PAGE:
From turtle predators to anonymous heroes – Responsible voluntourism in Mexico
In the community of Escobilla (Oaxaca, Mexico), the beach is 25 km long and is the favorite nesting spot for two species of sea turtles in danger of extinction: the green and the leatherback turtles. This beach is also important for the olive ridley sea turtle, which is almost constantly spawning. It sounds exciting, right? Well… not so many years ago at this same place, around 30,000 sea turtles per year were hunted to provide a livelihood to the local community. This was the reason why many of the families of La Escobilla admit that not so long ago they were turtle predators. However in 2002, the government declared the beach a Protected Natural Area, promoting its conservation but also eliminating the livelihoods of many families – without giving them any alternative source of income.
In fact, the beach was monitored 24 hours a day by the federal government, forbidding any public use, including leisure. However, this new use of the land did not end up protecting the turtles as there was not a proper conservation programme in place. The community was discouraged but decided to join efforts and create a cooperative to set up an ecotourism project that would become a coherent conservation programme for their resources. Using some external support, they were able to reinvent themselves and now have an activity to be proud of. In words of Sóstenes Rodríguez, one of the community members: a predator turned into an anonymous hero. “We started the cooperative with 97 members”, he explains. “We were provided with a public grant and built cabins, designed a canoe tour in the lagoon that leads to the beach and applied for the turtle release license, that arrived 3 years ago”. Memories are still bright in Sostenes’s eyes. Things have changed a lot since those beginnings. Proof of this is that by the end of 2017, only 13 members of those initial 97 continue supporting the project.
Today there are still poachers, even within the community itself. However, with the efforts of many members of the community and the daily night patrols, they have drastically reduced the number of hunted turtles. “It is harder now, because we have to fight against the most stubborn smugglers”, points out Sostenes, “but our goal is to reduce this number to zero in the near future.” The hardest time for the community are the mass nesting events, or as they call it “las arribadas” or “arribazones”. During a period of one week around the full moons from May to February, more than a million turtles each season come to nest in the beach where they were born, creating a natural phenomenon unique to only a handful of spots in the world. During these weeks, the safe breeding area runs at full capacity, and staff are busier than ever trying to provide safety for as many eggs as possible. This is very complicated to do for them, so they always search for volunteers who want to stay at the community and help in the night patrols and daily turtle release activities. Indeed, this is a great opportunity for voluntourism in Mexico!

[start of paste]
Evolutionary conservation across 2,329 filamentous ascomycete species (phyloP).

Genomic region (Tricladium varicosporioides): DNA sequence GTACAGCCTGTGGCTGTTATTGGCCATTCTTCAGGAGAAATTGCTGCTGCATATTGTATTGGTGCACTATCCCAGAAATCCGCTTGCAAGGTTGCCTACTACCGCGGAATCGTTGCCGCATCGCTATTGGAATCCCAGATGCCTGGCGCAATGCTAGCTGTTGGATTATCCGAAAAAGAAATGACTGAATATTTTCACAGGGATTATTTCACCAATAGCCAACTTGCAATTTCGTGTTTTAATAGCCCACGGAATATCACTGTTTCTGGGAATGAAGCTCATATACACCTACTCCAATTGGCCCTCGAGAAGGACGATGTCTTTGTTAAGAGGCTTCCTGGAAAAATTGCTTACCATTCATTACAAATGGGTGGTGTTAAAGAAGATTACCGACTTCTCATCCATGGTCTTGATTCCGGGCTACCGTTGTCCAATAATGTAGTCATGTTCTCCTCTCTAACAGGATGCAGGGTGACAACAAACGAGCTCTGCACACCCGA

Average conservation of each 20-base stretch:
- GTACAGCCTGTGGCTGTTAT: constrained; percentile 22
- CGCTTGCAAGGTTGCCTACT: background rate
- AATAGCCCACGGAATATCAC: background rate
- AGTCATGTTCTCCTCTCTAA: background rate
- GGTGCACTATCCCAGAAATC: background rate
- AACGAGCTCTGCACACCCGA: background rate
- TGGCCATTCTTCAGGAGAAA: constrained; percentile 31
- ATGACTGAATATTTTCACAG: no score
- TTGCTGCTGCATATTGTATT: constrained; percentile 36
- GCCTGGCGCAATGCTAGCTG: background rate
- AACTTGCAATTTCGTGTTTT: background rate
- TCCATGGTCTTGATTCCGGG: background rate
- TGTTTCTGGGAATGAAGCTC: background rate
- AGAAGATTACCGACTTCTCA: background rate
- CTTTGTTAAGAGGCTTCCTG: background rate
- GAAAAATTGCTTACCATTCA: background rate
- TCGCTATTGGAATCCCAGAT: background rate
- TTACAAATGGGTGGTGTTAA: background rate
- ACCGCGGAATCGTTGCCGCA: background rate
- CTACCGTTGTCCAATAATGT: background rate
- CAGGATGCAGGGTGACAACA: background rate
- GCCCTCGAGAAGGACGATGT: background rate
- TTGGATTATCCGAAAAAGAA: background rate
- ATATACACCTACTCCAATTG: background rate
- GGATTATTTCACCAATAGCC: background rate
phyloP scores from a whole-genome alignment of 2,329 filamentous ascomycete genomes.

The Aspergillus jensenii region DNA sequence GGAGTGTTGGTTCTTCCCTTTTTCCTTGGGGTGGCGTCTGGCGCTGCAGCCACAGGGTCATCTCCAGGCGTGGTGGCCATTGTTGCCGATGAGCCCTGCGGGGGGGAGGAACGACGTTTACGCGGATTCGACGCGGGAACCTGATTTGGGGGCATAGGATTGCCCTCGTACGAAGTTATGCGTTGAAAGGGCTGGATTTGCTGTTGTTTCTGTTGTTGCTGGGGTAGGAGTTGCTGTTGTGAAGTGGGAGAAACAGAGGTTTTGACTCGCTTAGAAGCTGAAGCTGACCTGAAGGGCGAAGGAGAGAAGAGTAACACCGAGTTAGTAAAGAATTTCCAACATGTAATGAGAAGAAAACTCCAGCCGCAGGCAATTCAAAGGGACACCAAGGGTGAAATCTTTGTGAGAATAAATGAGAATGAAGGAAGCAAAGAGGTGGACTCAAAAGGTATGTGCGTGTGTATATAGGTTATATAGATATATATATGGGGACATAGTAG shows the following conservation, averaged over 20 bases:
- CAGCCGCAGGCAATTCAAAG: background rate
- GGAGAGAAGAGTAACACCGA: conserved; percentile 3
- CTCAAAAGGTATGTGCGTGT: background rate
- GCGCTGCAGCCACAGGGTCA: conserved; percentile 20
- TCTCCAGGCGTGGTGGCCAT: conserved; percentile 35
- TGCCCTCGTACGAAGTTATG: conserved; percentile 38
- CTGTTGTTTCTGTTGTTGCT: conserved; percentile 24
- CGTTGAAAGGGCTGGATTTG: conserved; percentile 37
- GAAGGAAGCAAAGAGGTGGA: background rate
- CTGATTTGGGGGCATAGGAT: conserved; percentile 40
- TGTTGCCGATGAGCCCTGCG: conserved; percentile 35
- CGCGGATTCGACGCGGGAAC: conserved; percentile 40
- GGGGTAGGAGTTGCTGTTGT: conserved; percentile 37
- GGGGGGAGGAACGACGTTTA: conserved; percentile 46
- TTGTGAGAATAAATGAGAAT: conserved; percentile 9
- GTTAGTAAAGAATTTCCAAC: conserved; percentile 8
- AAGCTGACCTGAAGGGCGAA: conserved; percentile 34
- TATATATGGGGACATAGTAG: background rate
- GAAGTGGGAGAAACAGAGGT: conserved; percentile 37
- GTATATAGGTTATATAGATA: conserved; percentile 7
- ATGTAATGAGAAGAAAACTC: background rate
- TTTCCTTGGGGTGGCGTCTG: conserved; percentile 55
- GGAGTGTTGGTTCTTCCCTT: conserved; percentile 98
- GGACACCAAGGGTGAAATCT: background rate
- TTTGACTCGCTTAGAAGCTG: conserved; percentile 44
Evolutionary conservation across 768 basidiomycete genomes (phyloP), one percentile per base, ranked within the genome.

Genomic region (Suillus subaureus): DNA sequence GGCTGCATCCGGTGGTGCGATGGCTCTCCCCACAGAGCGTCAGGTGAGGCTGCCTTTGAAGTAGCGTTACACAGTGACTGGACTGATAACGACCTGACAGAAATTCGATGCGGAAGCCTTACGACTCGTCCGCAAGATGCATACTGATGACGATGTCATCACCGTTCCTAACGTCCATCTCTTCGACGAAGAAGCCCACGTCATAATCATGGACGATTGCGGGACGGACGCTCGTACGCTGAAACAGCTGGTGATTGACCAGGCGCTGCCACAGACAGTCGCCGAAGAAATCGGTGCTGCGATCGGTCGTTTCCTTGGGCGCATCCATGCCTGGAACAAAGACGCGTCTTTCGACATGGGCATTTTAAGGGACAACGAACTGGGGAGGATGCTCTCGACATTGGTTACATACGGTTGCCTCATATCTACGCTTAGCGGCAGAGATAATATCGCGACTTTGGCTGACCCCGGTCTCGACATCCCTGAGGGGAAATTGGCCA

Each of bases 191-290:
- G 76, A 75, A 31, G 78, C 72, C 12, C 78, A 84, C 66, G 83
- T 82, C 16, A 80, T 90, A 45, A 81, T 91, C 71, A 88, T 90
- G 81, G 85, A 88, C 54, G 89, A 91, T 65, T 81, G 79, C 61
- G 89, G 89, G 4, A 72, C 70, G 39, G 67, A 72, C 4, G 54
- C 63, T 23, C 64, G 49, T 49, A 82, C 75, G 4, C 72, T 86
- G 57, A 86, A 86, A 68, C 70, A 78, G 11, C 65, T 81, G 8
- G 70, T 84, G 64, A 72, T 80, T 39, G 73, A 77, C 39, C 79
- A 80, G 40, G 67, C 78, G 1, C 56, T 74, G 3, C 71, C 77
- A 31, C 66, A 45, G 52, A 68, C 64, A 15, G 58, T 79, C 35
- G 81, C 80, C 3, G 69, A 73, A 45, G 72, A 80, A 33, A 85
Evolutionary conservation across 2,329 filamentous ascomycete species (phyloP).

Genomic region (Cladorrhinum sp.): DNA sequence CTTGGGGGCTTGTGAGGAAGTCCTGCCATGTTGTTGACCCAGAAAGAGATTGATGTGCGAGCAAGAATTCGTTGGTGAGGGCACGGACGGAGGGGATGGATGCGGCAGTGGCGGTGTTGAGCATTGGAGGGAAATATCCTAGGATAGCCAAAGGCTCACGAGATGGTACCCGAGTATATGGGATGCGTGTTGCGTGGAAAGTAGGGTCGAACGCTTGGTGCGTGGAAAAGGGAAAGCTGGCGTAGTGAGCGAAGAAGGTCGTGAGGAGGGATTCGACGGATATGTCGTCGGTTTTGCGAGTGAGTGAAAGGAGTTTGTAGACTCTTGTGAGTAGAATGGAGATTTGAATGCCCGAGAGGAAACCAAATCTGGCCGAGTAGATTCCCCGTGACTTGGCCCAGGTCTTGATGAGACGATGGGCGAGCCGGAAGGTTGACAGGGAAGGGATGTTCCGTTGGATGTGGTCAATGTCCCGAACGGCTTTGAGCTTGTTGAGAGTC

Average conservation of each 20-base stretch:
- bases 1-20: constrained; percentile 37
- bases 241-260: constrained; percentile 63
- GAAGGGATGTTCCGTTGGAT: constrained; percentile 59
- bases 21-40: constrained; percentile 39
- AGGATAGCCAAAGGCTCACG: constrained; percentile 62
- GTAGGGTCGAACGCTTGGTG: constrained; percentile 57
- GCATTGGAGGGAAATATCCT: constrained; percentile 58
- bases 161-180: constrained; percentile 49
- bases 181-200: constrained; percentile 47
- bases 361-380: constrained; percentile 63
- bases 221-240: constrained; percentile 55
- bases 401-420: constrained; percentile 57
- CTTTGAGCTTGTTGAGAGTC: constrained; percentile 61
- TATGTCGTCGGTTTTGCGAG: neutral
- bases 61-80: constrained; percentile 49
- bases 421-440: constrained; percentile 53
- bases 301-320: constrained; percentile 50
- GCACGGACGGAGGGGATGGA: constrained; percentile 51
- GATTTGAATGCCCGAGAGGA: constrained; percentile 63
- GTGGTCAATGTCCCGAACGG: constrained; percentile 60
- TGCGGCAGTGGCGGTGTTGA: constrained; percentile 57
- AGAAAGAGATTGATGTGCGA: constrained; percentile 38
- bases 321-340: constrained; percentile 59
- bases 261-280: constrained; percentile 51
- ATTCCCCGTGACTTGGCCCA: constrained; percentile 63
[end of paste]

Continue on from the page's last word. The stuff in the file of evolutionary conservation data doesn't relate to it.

“The human being has the power to change”, Sóstenes adds. “I did a lot of damage to nature. I was a predator of turtles, crocodiles, iguanas… I also had to leave my house at the age of 7 because I became the head of my family and had to bring money home. But I think it is never too late to change if you really want to give back to nature what we took away from it in the past”.
This posts was a contribution from our trusted local tour operator in Mexico. Do you want to get involved? They offer a 13-day sea turtle volunteer trip with the Escobilla community in Oaxaca every year. The next one runs from August 20th to September 1st, and you can visit our Mexico Holidays page to enquire.
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